*Okay so I'm cheating a little...I wrote this post for my personal website, States of Reverie, since that's where I share my posts on food and travel and all the etc. of my life. But I have to say, my trip out west to Wyoming and Montana was inspirational both in my personal and professional life. That being said, I'm sharing my little reflection on my first morning out west, along with a few other posts on my trip that I'll share in the coming weeks. On a furniture related note, I'm currently painting a piece inspired by the deep corals found in the sunrise seen below!
I began my week out west with a sunrise. I ended it with a sunset. Befitting imagery to be sure, but imagery that upon further reflection has created a sense of longing, a heartache for something more. These photos were taken on the road heading from Jackson Hole, Wyoming toward Grand Teton National Park. Whenever I'm visiting someplace scenic, someplace expansive, someplace where the ocean meets the sky, where the mountains carve out the horizon, I am compelled to watch the sunrise, even if just once. It takes some planning [I am a morning person, but I wouldn't call myself an early riser by any means], and almost certainly a mad dash out the door [since surely I'll snooze that pre 5am alarm one too many times], but once I set out on the road and begin to spot those first warm brush strokes, the groggy fog over my head lifts. I'm wide-eyed and treated to the most perfect ephemeral show.
As we drove in the darkness through Jackson Hole's empty town center, the blinking street lights may as well have been runway lights, only these were guiding me toward the still, misty horizon. As predicted, I was rushed. I had a rapidly diminishing window to reach my target: the barns on Mormon Row. I knew that at just the right time, the sun would throw the most incredible alpenglow over the Grand Tetons, and the view of this impressive mountain range was postcard perfect from my carefully planned spot.
I was determined to make it out there in time. What I hadn't planned for was the awe inspiring drive to my destination. As we drove, the sky progressed from a muted blue-gray to a capricious kaleidoscope of orange and ochre and peach and coral and pink and violet, revealing new colors at every turn.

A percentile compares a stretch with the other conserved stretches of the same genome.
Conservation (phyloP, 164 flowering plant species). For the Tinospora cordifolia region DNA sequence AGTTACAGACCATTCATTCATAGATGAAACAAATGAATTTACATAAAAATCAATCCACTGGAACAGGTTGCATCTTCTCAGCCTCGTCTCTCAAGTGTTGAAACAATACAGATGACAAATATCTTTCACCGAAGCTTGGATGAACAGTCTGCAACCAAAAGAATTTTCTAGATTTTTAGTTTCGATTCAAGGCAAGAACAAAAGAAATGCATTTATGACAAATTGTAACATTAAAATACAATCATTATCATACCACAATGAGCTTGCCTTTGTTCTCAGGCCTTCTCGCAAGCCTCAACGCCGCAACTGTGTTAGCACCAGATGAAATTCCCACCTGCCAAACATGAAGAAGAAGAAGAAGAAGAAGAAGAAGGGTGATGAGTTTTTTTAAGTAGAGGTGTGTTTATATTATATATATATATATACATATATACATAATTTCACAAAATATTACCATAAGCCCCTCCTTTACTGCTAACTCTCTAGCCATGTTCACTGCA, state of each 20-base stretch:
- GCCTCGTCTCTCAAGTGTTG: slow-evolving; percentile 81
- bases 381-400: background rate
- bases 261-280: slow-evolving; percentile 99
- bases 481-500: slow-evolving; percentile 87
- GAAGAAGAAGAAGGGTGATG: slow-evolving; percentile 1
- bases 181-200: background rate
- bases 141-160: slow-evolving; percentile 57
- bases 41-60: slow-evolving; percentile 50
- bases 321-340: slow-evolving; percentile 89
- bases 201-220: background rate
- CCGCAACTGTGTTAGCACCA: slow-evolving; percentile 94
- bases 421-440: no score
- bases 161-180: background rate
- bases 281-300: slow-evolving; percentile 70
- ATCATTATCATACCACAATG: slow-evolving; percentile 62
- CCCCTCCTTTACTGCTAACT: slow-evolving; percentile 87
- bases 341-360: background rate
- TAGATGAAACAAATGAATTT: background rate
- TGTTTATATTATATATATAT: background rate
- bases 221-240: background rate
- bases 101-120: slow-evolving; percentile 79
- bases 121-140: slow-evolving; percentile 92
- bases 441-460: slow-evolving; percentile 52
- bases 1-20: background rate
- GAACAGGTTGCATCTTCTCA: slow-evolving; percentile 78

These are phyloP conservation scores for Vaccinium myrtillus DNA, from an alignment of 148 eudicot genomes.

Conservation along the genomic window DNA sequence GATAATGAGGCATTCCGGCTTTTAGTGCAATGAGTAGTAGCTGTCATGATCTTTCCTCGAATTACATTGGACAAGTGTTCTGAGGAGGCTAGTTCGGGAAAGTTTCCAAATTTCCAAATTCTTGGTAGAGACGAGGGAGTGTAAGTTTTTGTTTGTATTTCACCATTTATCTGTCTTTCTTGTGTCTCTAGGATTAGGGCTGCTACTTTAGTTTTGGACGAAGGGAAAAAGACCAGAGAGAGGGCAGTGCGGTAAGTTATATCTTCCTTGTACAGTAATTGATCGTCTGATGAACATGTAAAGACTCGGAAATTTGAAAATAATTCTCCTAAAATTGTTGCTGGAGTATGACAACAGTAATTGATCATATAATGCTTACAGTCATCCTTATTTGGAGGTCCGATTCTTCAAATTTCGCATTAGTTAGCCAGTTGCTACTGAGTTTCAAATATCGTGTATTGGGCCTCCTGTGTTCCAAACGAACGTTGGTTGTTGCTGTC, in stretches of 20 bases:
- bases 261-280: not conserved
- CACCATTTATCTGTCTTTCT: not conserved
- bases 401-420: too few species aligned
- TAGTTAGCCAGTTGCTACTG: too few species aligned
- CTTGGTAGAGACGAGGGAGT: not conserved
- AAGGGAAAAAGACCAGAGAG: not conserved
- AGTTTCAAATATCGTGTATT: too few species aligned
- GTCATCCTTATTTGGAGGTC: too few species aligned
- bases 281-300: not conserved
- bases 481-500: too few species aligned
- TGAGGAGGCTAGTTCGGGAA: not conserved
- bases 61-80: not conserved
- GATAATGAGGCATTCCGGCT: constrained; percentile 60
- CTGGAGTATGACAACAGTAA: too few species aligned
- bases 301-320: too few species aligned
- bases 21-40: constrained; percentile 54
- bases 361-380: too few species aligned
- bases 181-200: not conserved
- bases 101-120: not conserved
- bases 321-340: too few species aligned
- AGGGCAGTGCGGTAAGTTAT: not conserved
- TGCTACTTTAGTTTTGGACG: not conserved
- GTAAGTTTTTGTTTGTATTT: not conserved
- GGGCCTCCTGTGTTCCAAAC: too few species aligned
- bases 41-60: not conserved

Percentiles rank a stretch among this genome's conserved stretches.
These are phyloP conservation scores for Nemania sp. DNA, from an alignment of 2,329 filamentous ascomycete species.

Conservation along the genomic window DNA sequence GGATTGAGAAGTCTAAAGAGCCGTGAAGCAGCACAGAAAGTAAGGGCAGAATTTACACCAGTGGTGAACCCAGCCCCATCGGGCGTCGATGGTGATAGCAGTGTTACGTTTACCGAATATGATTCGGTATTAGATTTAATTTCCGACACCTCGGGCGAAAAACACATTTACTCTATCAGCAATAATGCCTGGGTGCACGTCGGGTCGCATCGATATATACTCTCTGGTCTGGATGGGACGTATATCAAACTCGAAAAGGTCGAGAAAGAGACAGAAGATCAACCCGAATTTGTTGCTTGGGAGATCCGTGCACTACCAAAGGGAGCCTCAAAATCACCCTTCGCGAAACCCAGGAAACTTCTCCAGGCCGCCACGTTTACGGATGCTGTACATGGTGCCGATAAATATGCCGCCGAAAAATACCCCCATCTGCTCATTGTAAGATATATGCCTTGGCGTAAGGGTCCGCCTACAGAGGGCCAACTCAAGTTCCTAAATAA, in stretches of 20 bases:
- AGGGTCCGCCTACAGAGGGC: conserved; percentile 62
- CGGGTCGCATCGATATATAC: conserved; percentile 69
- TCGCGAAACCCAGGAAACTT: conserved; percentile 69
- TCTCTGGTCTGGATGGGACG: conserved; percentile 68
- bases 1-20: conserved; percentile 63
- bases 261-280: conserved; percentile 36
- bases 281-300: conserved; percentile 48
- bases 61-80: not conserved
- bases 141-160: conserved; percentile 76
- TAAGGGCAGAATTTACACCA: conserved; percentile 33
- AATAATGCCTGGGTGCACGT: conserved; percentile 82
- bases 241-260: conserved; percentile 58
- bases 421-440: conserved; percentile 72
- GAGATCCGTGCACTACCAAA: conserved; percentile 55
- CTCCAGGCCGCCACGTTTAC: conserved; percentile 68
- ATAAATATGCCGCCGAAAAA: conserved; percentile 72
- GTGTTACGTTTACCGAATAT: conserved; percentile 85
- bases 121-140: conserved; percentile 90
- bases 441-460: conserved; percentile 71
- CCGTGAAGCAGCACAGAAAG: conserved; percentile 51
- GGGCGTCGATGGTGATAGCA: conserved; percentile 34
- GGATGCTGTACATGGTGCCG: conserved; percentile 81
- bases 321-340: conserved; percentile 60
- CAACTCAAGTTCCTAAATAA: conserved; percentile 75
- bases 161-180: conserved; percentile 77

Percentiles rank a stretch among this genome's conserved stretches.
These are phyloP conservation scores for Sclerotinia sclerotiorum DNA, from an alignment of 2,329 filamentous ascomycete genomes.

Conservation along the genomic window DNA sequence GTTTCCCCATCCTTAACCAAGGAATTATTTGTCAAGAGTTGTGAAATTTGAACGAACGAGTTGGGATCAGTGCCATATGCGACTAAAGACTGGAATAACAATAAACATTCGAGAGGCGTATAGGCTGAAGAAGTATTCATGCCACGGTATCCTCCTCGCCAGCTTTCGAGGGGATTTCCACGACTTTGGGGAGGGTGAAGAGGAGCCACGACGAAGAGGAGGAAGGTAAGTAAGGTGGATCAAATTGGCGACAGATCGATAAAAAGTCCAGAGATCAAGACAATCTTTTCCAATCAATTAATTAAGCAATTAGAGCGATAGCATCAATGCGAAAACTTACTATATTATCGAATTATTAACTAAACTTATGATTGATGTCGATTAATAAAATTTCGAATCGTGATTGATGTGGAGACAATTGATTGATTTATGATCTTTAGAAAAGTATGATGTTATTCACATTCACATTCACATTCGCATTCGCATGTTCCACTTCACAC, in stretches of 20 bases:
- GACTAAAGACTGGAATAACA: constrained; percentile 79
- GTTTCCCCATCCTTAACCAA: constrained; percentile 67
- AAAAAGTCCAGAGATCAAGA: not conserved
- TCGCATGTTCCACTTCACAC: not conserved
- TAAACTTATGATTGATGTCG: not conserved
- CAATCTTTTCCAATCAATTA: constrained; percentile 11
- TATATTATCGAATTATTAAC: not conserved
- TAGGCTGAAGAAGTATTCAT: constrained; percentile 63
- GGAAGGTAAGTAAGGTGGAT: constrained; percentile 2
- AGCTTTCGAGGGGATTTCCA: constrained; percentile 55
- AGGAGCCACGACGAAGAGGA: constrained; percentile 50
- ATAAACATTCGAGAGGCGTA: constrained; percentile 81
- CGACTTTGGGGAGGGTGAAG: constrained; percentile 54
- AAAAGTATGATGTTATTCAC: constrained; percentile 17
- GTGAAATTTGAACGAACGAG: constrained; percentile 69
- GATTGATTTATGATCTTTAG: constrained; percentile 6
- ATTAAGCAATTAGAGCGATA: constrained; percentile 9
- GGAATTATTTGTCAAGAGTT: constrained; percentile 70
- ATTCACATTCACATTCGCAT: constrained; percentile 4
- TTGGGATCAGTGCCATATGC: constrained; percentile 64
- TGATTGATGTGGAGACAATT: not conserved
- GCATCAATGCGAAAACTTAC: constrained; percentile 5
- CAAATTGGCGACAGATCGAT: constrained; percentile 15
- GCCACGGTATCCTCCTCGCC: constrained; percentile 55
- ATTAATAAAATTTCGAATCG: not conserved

These photos weren't composed or planned. The view I was aimed toward was still further in the distance. We simply stuck the camera out the window while en route, as I openly gasped at the expansive sky before me, all the while checking there were no rogue animals making their way across the road. A fast shutter speed and half decent aim provided us with photos that bring a palpable warmth to my heart and a lasting memory of my first morning out west. I didn't get to stop and soak in this twilight hour between dusk and sunrise [don't worry, I had plenty of time to take it all in once I made it to Mormon Row, but more on that another time!].
So often I rush through life with my eyes aimed toward a fixed point on the horizon. I'm so appreciative of these photos, since for me they capture the beauty found along the way, the beauty found in the wandering. I only managed one drive towards the sunrise during this trip [you try getting yourself out of bed before dawn when you're in a tent that's a cool 40 degrees fahrenheit!]. It was my only sunrise, so it carries more weight and feels all the more significant.
This singular twilight drive reminds me the sunrise is both infinite and finite. The sun works its way over the horizon each day, and it's never the same. The cloud configurations change, the painted colors change, the vantage point changes. It's a dynamic, boundless, breathtaking display. There are only so many sunrises in my lifetime. I don't wake up each day to chase it. But I can try. I may fail [in fact, I'm guaranteed to fail more often than not...sunrise is early!]. But maybe it's somewhere in the trying where I'll discover something more.